James Busby (7 February 1802 – 15 July 1871) is widely regarded as the "father" of the Australian wine industry, as he took the first collection of vine stock from Spain and France to Australia. Later he became a British Resident who travelled to New Zealand, involved in the drafting of the Declaration of the Independence of New Zealand and the Treaty of Waitangi. As British Resident, he acted as New Zealand's first jurist, and the 'originator of law in Aotearoa', to whom New Zealand owes almost all of its underlying jurisprudence'.
He was born in Scotland, the son of English engineer John Busby and mother Sarah Kennedy. His family emigrated from Britain to New South Wales in 1824.
On his arrival in Sydney, Busby was appointed a teacher of viticulture at the Male Orphans School at Bald Hills near Liverpool. The school closed in 1850. Busby served out his contract and taught the stipulated two hundred days at the Male Orphans' Farm. Busby then received a Grant of Land from the Governor and after much careful deliberation he chose a block in the Coal River area of the Hunter Region.
In 1828 Busby returned to England, before visiting Spain and France to further his study in viticulture. Busby returned to Australia in 1828.
In New Zealand
Busby married Agnes Dow at Segenhoe, in the Hunter Region, New South Wales on 1 November 1832. In March 1833, he was appointed to the position of British Resident of New Zealand and went to the Bay of Islands in May that year, taking with him some of the vine stock he had collected in Europe. Agnes followed him, arriving in July.
A house was completed for him at Waitangi where he planted a vineyard from which wine was being made before his vines were productive in Australia.
His duties were to protect British commerce, control, and mediate between the unruly Pākehā settlers and Māori in New Zealand. However, he was not provided with any resources to impose this authority.
James Busby proposed that New Zealand should have a national flag, after an unregistered New Zealand ship was seized in Australia. A selection of three or four designs was sent from Australia, and one was chosen by the Māori chiefs at a meeting at his residency on 20 March 1834; see United Tribes of New Zealand.
Independence and Treaty of Waitangi
In 1835, Busby learned that Baron Charles Philippe Hippolyte de Thierry, a Frenchman, was proposing to declare French sovereignty over New Zealand. He drafted the Declaration of the Independence of New Zealand and at a meeting in October signed it together with 35 chiefs from the northern part of New Zealand.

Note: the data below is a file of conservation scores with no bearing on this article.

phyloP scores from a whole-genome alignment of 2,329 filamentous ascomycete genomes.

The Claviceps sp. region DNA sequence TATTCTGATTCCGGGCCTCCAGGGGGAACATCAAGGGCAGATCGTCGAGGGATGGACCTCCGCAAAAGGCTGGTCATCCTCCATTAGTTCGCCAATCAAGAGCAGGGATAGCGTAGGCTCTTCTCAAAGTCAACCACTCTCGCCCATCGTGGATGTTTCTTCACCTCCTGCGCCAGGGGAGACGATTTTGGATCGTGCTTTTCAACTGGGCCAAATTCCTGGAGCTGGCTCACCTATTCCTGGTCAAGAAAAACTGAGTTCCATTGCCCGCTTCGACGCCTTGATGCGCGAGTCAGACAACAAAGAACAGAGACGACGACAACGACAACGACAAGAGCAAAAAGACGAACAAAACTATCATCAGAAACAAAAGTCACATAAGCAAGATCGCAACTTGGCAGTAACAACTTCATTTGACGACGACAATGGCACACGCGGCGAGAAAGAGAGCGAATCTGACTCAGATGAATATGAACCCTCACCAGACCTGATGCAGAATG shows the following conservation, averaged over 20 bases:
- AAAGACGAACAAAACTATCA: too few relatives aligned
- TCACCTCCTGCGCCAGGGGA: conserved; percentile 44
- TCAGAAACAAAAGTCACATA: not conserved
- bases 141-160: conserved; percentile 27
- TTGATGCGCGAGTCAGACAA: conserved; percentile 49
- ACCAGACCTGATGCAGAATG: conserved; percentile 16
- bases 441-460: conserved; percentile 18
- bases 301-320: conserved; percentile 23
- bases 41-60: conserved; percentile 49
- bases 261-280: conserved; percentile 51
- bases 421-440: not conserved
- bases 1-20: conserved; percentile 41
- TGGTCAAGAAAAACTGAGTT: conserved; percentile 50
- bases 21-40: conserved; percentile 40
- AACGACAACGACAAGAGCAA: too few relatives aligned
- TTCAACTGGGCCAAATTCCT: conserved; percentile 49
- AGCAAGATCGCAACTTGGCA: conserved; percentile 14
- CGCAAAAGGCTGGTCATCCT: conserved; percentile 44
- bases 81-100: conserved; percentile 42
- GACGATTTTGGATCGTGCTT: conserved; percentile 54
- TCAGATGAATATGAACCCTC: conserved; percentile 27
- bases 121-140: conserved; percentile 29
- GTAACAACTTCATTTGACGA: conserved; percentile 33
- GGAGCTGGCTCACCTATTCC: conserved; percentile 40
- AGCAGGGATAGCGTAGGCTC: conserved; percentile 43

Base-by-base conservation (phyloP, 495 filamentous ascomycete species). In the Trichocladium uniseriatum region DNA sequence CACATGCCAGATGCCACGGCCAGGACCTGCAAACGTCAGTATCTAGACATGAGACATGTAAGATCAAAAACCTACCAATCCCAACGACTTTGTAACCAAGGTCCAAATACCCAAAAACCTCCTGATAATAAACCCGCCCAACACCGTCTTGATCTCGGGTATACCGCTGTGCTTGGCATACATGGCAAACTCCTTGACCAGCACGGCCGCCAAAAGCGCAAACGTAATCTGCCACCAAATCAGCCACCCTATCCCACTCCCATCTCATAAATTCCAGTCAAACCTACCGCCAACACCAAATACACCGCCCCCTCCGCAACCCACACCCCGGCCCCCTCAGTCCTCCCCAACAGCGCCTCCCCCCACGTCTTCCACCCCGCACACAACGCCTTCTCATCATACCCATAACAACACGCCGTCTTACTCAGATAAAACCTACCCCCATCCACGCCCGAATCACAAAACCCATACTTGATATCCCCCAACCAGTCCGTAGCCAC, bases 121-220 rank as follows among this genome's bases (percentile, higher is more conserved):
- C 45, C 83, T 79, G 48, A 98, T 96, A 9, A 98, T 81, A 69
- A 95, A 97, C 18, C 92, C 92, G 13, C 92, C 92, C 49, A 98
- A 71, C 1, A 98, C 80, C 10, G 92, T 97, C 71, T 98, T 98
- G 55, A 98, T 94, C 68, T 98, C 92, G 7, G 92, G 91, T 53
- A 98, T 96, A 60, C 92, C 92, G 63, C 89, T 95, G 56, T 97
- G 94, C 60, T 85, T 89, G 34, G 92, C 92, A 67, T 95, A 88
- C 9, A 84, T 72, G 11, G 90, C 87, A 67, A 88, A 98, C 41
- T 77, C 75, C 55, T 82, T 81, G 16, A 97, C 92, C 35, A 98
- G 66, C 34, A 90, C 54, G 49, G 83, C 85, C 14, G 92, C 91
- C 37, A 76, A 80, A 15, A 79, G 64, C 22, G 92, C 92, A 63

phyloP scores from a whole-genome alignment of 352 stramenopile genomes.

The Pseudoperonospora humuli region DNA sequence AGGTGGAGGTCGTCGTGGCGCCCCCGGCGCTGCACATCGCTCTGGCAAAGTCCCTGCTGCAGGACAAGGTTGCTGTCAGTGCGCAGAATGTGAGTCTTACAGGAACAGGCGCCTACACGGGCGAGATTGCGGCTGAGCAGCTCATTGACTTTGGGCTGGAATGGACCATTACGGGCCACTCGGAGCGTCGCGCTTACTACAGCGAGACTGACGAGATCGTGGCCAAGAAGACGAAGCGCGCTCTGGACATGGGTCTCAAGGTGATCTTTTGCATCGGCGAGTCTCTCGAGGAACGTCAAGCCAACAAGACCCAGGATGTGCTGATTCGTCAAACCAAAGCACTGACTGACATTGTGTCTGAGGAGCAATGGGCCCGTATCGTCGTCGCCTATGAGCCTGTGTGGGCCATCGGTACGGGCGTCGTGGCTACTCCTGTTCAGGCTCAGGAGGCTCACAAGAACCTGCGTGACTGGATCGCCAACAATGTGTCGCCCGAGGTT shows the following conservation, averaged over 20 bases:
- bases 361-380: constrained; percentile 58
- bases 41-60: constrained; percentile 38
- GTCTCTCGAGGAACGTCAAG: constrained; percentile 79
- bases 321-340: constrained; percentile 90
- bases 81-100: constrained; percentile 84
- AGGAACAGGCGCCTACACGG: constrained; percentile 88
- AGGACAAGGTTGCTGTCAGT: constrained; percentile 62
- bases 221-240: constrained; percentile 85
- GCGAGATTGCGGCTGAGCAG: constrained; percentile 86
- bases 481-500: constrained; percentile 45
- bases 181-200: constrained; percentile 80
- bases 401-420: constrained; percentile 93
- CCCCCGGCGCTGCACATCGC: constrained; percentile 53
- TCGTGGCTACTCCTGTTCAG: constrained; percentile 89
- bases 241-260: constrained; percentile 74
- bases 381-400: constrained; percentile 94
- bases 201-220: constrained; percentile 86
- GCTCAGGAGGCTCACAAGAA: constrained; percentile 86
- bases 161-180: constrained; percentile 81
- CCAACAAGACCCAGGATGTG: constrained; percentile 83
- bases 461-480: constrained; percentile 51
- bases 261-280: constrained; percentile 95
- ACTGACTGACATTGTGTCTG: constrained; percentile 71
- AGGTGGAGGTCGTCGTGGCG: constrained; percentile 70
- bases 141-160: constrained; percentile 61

After the arrival of William Hobson, he co-authored with him the Treaty of Waitangi. It was signed on 5 and 6 February 1840 on the lawn outside his residence. Busby and his family left Waitangi that year. He declined an offer for a position in the new colonial government, and instead focused on farming interests, but became entangled in litigation over his land titles: the New Zealand Banking Company seized his Waitangi property without giving Busby's debtors an opportunity to pay what they owed, and Governor Grey expropriated Busby's land at Whangarei. He also edited a newspaper and served as a member of the Auckland Provincial Council. He contested the 1860 general election for a seat in the House of Representatives for the Bay of Islands electorate, but was unsuccessful.
He died in 1871 in Anerley, England after travelling back for an eye operation, and is buried at West Norwood Cemetery in London. His wife returned to New Zealand where she died, at Pakaraka in 1889, and is buried at Paihia.
The Waitangi property, on which the Treaty was signed, was derelict until the 1930s, when it was purchased by the Governor-General of the day, Viscount Bledisloe and donated to the nation.
- Treatise on the Culture of the Vine (1825)
- A Manual of Plain Directions for Planting and Cultivating Vineyards and for Making Wine in New South Wales (Sydney 1830)
- Journal of a Tour through some of the vineyards of Spain and France (Sydney 1833)